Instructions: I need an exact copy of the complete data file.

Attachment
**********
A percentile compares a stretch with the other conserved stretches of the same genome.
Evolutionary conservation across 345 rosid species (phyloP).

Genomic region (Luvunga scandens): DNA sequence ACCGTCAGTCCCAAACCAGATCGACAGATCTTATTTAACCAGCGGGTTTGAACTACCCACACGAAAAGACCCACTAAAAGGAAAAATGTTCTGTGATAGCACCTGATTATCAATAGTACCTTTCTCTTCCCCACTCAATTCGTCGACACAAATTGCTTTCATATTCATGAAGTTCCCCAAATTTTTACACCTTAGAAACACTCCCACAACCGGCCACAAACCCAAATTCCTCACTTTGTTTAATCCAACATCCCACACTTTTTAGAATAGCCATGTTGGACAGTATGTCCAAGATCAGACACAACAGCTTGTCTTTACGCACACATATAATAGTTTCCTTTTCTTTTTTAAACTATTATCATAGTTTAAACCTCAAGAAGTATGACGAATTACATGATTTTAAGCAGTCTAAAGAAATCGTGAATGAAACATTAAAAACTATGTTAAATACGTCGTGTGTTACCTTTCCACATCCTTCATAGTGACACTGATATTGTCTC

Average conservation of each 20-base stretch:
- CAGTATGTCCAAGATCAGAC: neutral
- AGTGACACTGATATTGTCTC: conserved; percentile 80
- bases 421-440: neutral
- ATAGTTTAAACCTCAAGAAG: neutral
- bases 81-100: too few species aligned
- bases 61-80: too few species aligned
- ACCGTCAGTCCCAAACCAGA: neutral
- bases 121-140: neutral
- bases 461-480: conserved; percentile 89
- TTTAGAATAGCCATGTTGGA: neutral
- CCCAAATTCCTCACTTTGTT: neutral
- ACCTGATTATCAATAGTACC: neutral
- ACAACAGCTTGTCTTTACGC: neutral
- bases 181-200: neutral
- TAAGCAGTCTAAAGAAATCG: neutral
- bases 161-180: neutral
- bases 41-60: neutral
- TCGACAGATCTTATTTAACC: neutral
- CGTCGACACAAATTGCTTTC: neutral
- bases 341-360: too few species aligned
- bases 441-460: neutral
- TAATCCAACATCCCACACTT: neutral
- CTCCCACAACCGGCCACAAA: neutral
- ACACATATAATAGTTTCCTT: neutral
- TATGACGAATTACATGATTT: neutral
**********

A percentile compares a stretch with the other conserved stretches of the same genome.
Evolutionary conservation across 345 rosid species (phyloP).

Genomic region (Luvunga scandens): DNA sequence ACCGTCAGTCCCAAACCAGATCGACAGATCTTATTTAACCAGCGGGTTTGAACTACCCACACGAAAAGACCCACTAAAAGGAAAAATGTTCTGTGATAGCACCTGATTATCAATAGTACCTTTCTCTTCCCCACTCAATTCGTCGACACAAATTGCTTTCATATTCATGAAGTTCCCCAAATTTTTACACCTTAGAAACACTCCCACAACCGGCCACAAACCCAAATTCCTCACTTTGTTTAATCCAACATCCCACACTTTTTAGAATAGCCATGTTGGACAGTATGTCCAAGATCAGACACAACAGCTTGTCTTTACGCACACATATAATAGTTTCCTTTTCTTTTTTAAACTATTATCATAGTTTAAACCTCAAGAAGTATGACGAATTACATGATTTTAAGCAGTCTAAAGAAATCGTGAATGAAACATTAAAAACTATGTTAAATACGTCGTGTGTTACCTTTCCACATCCTTCATAGTGACACTGATATTGTCTC

Average conservation of each 20-base stretch:
- CAGTATGTCCAAGATCAGAC: neutral
- AGTGACACTGATATTGTCTC: conserved; percentile 80
- bases 421-440: neutral
- ATAGTTTAAACCTCAAGAAG: neutral
- bases 81-100: too few species aligned
- bases 61-80: too few species aligned
- ACCGTCAGTCCCAAACCAGA: neutral
- bases 121-140: neutral
- bases 461-480: conserved; percentile 89
- TTTAGAATAGCCATGTTGGA: neutral
- CCCAAATTCCTCACTTTGTT: neutral
- ACCTGATTATCAATAGTACC: neutral
- ACAACAGCTTGTCTTTACGC: neutral
- bases 181-200: neutral
- TAAGCAGTCTAAAGAAATCG: neutral
- bases 161-180: neutral
- bases 41-60: neutral
- TCGACAGATCTTATTTAACC: neutral
- CGTCGACACAAATTGCTTTC: neutral
- bases 341-360: too few species aligned
- bases 441-460: neutral
- TAATCCAACATCCCACACTT: neutral
- CTCCCACAACCGGCCACAAA: neutral
- ACACATATAATAGTTTCCTT: neutral
- TATGACGAATTACATGATTT: neutral